In contrast, women with postpartum psychosis tend to experience their violent thoughts much differently. The violent thoughts might be perceived as consistent with the person’s world view. Hence, such women don’t try to fight these thoughts. The thoughts are usually part of delusions; lines of thinking in which the person holds strongly to bizarre beliefs such as the idea that someone (or the government) is after them, or that they have magical powers that other people don’t have. So, thoughts to harm the baby might be perceived as “a good idea.” Because people with psychotic disorders sometimes act in accord with their delusions, postpartum psychosis poses very serious risks and often requires hospitalization to ensure the safety of the mother than infant.
Treatment Options: For some women, PN OCD may remit of its own accord around the time that her hormones return to normal (this is of course impacted by breast-feeding). However PN OCD is not fun – it’s debilitating and gets in the way of parent and baby developing a normal attachment relationship. Waiting and hoping is a really rough way to go.
A review of the literature into treatment of OCD compiled by the Australian Psychological Society concluded that Cognitive Behaviour Therapy (CBT) is the psychotherapeutic intervention of choice. There have been three published studies evaluating Acceptance and Commitment Therapy (ACT, a particular branch of CBT that focusses on mindfulness, acceptance, and values-driven action), and the results are promising – for a review see here.
The use of Selective Serotonin Reuptake Inhibitors (SSRIs) and other medications as an adjunct to psychotherapy is an option that is best discussed with a sympathetic GP or psychiatrist. I am reluctant to comment on pharmacotherapy.
Diet, exercise and supplements options can also be explored with the relevant health care professionals.
It’s PND Awareness week – You can do something about this NOW
I wish someone had told me all of this when my eldest child latched for his first feed in the hospital. If I had known this THEN, I may have only gone through this once. The story at the start of this post – that’s my story – and it was the second time around before I finally had a label to explain my symptoms, and a map to get myself out.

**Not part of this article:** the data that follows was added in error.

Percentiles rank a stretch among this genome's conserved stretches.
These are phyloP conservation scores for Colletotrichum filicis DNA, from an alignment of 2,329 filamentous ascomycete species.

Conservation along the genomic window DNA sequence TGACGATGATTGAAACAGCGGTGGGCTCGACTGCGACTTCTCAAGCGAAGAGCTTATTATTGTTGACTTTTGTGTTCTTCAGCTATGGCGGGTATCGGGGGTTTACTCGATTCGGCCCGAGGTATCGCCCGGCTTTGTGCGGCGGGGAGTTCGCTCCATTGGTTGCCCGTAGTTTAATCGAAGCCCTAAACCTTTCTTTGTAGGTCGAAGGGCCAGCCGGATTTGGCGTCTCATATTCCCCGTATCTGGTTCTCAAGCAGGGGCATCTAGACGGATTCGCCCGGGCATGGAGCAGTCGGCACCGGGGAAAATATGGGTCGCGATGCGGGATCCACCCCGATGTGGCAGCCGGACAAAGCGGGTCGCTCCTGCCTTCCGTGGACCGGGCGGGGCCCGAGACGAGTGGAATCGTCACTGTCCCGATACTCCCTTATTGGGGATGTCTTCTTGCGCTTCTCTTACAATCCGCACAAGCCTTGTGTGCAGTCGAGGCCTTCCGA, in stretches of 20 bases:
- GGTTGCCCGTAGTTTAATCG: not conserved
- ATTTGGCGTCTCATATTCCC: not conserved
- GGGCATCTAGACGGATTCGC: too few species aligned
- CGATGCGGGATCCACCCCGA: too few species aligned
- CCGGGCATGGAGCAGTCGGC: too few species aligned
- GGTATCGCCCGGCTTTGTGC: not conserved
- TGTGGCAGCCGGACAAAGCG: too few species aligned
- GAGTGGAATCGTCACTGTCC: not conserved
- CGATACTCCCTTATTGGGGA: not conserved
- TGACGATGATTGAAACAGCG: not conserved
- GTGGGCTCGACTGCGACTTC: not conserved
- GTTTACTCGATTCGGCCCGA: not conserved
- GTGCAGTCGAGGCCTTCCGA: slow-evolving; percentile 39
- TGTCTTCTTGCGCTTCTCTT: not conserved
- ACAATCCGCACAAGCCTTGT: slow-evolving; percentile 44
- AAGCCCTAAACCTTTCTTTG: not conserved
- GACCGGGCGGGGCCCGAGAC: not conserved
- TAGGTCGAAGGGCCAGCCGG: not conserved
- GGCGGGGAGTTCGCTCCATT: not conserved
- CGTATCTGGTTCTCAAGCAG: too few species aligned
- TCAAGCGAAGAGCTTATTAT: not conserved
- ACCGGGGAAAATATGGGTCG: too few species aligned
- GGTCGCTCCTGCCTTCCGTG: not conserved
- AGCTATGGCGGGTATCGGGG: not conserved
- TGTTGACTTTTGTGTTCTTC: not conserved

Please consider sharing this post with any pregnant women you know, any mothers and fathers of infants, anyone who works with parents and babies. The mother you send this to might be doing just fine – but someone in her network might not be, and maybe if she shares this too, we can together raise awareness and help more women get the support they need SOONER.
Resources that can help
Most Women’s Health Services run Post Natal Depression therapy groups and individual therapy – contact your local one to find out what they provide, and what their experience is with perinatal OCD. One I’m particularly familiar with is Women’s Health and Wellbeing Services (South East Metro), which provides 1:1 therapy and also runs a FREE 10-week “ACT on Perinatal Depression & Anxiety” therapy group (no referral required). I was involved in creating and establishing this group, and it is now managed and facilitated by Psychologist Amanda Smith.
Contact your GP or Child Health Nurse – maybe take a copy of this post with you to help you explain what’s happening.
Use the “Find a Professional” link on the Beyond Blue website
Use the “Find a Psychologist” link on the Australian Psychological Society Website
Need someone to talk to NOW already
Pregnancy, Birth & Baby Helpline: 1800 882 436 (24hrs, 7 days p/week)
PANDA Helpline: 1300 726 306 (10am-5pm AEST, Mon-Fri)
Lifeline: 131 114 (24hrs, 7 days p/week)
Lifeline Suicide Helpline: 1300 651 251 (24hrs, 7 days p/week)
Ambulance / Police: 000 (24hrs, 7 days p/week)